Everyone involved with this cinematic war crime should be placed in front of an unconvincing green screen, tied to a stake, and have digital flames inserted onto them in post. I demand an apology.


Linguistics ‘Hall of Shame’ 37

December 16, 2013


Hi again, everybody!  ‘Hall Of Shame’ continues!

Instead of (or as well as) offering specific non-standard claims about specific languages or specific aspects of languages, some non-mainstream thinkers propose non-standard, often bizarre theories and methodologies involving language in general or major aspects of language(s).  These theories are rivals to the various general theories current in the mainstream of linguistics, and are often in sharp contrast with all such mainstream theories (and with each other).  I have discussed some such theories in earlier posts in this forum; for those involving historical linguistics, see now also Chapters 1-4 of my 2013 book Strange Linguistics (Lincom-Europa, Munich).  The writers who discuss non-historical issues in this vein include postmodernist philosophers such as Jacques Derrida with their focus upon written language at the expense of spoken, John Trotter, Owen Barfield, Brian Josephson & David Blair, David Wynn-Miller, and John Latham; on these authors, see now Chapter 10 of my book.

Another author of this kind is Mick Harper, who, as discussed last time, presents some astounding and inadequately supported views regarding the history of English (and of other European languages).  Harper also proclaims, by way of methodological background to these ideas, a supposedly novel research methodology for historical linguistics and indeed for the humanities generally, which he titles ‘Applied Epistemology’.  He seems to have developed this notion in response to what he perceives as sloppy and tendentious reasoning on the part of mainstream linguists, historians etc.  In his view, the errors in question are often so basic and so damaging that a new ‘paradigm’ of research is required, much more securely grounded in logic and the theory of knowledge.

Harper’s treatment of these matters is less than persuasive.  The most that can be said in his favour is that he occasionally spots a weak or inadequately explicit piece of argumentation in mainstream work.  But this is not a sufficient basis for erecting (or purporting to erect) an entire novel methodology.  And indeed Harper’s ‘Applied Epistemology’ does not appear significantly different from the methods actually used in the mainstream, where the philosophical background issues are already very familiar.  Harper rejects mainstream scholars’ conclusions – but he offers little valid criticism of the methods used to reach them.  In addition, Harper himself argues weakly and tendentiously in various places (sometimes also displaying inadequate knowledge of the facts); he often treats the evidence and reasoning against mainstream views and in support of his own as much stronger than they actually appear to be.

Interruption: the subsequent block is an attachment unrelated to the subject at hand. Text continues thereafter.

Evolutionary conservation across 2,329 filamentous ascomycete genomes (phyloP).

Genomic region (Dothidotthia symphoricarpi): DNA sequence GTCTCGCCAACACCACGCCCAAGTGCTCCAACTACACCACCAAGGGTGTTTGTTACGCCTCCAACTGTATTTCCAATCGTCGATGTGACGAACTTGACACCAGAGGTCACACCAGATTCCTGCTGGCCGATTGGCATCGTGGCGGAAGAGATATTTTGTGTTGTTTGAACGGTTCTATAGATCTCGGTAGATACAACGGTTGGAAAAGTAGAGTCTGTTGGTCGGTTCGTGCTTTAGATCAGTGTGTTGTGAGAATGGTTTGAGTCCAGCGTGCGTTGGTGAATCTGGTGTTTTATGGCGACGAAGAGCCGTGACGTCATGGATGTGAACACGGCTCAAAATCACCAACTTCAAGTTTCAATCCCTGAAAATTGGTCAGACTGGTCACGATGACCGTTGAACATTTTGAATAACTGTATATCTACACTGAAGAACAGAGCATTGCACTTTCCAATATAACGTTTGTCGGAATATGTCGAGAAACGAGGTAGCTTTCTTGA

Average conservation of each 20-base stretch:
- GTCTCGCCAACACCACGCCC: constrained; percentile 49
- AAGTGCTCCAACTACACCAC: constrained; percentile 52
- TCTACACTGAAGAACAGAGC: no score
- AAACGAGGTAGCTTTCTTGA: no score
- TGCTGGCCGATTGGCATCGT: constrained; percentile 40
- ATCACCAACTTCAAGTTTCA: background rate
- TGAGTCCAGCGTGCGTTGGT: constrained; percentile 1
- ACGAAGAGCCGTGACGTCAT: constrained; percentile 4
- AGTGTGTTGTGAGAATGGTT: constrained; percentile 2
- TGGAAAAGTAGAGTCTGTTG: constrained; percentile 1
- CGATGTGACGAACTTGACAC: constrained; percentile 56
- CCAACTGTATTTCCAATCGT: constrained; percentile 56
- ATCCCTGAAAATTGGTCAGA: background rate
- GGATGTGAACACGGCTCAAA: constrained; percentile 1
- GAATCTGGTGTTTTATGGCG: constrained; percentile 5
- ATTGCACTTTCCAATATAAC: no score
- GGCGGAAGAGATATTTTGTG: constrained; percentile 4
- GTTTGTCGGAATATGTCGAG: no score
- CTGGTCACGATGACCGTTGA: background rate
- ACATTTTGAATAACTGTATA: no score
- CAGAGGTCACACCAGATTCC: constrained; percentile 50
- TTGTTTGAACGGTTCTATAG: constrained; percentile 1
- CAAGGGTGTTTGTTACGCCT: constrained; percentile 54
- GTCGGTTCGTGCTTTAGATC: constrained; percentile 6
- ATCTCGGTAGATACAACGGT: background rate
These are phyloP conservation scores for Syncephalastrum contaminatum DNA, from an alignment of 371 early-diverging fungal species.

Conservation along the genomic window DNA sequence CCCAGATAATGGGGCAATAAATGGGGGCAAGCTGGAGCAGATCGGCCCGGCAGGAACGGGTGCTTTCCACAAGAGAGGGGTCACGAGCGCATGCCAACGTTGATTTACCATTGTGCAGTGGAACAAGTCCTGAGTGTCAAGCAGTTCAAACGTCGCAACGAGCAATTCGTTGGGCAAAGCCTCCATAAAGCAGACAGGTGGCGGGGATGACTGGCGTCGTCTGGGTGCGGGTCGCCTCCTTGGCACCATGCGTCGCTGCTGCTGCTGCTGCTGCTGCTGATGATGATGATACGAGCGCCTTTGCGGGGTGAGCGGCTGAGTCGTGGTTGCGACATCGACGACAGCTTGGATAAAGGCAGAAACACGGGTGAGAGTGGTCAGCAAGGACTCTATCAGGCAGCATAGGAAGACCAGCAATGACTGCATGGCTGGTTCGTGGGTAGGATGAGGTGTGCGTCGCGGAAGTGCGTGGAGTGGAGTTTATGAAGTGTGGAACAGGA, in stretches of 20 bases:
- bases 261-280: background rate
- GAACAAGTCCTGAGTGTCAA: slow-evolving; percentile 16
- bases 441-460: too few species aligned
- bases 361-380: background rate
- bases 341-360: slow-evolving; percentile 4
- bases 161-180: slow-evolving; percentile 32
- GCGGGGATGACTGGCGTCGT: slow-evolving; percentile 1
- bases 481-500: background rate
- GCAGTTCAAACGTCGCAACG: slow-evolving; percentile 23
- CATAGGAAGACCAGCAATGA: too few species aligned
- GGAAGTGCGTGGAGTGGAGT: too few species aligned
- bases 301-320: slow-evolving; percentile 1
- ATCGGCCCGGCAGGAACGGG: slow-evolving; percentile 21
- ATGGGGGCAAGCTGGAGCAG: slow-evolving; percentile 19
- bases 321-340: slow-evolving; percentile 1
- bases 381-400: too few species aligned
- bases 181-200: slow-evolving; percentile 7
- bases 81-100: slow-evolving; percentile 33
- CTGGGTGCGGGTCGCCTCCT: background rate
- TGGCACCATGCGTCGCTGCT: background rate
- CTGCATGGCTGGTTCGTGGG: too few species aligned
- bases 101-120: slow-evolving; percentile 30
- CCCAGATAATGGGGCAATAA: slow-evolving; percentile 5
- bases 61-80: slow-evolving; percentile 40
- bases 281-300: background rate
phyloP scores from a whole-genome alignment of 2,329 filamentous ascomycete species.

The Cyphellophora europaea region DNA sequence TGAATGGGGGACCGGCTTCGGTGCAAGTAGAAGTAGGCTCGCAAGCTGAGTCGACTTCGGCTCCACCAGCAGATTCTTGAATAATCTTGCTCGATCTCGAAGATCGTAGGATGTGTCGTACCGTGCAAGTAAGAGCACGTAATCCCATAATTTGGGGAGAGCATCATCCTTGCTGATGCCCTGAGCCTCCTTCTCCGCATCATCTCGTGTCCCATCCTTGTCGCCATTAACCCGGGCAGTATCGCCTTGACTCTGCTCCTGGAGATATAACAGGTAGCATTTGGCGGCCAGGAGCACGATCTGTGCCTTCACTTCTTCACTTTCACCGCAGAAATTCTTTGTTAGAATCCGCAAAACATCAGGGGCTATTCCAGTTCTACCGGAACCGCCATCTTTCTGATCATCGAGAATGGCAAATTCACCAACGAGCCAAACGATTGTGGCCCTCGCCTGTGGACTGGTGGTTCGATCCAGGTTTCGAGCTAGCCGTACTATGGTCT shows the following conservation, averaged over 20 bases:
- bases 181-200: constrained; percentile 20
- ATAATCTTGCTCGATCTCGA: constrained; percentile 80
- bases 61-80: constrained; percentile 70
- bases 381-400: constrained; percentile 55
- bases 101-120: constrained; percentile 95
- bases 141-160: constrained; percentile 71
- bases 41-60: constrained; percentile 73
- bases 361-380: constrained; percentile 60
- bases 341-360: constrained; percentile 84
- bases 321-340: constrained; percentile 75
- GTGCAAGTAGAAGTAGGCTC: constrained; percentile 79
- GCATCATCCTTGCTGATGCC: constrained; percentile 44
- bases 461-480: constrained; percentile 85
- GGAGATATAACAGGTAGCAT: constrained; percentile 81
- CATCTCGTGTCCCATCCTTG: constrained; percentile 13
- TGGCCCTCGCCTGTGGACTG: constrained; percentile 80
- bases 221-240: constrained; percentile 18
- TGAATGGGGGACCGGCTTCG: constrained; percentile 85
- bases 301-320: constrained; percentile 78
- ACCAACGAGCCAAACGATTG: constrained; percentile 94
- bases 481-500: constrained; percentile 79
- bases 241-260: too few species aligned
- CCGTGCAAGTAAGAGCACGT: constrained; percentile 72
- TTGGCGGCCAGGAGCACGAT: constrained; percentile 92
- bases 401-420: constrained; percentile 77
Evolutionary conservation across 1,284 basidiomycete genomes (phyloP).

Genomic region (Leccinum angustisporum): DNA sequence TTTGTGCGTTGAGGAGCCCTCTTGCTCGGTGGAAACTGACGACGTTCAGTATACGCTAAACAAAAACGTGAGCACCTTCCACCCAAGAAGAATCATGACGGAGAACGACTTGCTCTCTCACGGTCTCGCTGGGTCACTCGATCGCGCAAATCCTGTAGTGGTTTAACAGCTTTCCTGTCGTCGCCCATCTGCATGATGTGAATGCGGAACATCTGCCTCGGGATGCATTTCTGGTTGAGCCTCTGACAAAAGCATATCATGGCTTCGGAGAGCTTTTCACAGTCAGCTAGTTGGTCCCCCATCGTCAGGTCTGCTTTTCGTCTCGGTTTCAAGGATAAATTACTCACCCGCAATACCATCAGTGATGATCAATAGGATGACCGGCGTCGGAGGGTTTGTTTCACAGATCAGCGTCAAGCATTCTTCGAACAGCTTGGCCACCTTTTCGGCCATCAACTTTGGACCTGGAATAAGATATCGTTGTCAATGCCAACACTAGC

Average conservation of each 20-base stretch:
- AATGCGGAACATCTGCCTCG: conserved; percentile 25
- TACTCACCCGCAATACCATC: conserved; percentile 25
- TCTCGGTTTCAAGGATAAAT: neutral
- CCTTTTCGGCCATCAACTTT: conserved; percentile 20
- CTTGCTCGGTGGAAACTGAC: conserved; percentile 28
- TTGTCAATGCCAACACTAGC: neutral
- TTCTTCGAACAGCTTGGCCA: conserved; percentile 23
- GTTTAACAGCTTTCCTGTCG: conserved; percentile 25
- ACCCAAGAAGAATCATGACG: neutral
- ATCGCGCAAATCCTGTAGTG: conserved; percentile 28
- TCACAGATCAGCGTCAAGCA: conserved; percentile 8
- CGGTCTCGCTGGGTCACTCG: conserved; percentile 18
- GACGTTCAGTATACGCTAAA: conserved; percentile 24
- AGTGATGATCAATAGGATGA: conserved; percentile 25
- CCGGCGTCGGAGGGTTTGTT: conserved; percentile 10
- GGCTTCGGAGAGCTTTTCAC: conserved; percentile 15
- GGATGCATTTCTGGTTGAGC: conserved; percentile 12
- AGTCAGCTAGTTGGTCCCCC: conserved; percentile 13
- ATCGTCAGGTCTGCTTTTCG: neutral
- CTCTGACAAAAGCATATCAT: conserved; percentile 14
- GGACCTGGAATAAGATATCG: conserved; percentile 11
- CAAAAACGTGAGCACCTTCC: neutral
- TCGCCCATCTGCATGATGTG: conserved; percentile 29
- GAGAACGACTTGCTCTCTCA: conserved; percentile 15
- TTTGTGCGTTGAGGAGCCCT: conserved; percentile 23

Recently, in this forum, I discussed the 2013 book Egyptian Hieroglyphic Decipherment Revealed: A Revisionist Model Of Egyptian Decipherment Showing Evidence That The Ancient Egyptian Language And The Ancient Hebrew Language Are Closely Related, by David Leonardi.   In Chapter 7 of this book (pp. 71-77) and the early sections of Chapter 8 (pp. 78-82), Leonardi presents his idiosyncratic ideas about morphology (the structure of complex words each including more than one morpheme = ‘meaningful component’) as applied to Egyptian and Hebrew and also – and more relevantly here – as applied to languages generally.  Following up his earlier published work (and his correspondence with me over the last decade), he introduces here an obscure and unnecessary system of novel morphological terms.  Leonardi regards himself as knowledgeable about historical linguistics, and he even runs a bulletin-board misleadingly called simply Historical Linguistics which promotes his idiosyncratic ideas.

Leonardi’s use of linguistic terminology is idiosyncratic and obscure, and more generally his wording is often strange.  These faults are well exemplified in this section of his book.  To exemplify: in his wording, at least, Leonardi repeatedly confuses synchronic (non-historical) and diachronic (historical) issues (as he does elsewhere) – despite announcing on p. 72 that his focus here is on synchronic issues only, at least as far as Egyptian and Hebrew are concerned.  Specifically, he badly hinders his own exposition of such matters by loosely using the diachronic term change to refer also to synchronic alternation as in English wife versus wive[s] (this is an instance of what a PhD supervisor would castigate as ‘undergraduate’ usage).

Further, Leonardi uses the term derivation with a broad ‘popular’ meaning involving various kinds of synchronic and diachronic relationship between the forms of related words and/or the varied and shifting meanings of one word or of a set of related words (see below for examples).  In fact, this term has a specific technical sense in linguistics, involving the (synchronic or diachronic) morphological relationships of form between distinct words – belonging to the same or to different ‘parts of speech’ – which share a stem, as exemplified by connected English verb-noun pairs such as condemn and condemnation (it contrasts here with the term inflection, referring to grammatically distinct forms of the same word, as in the verb condemn and its past tense form condemned).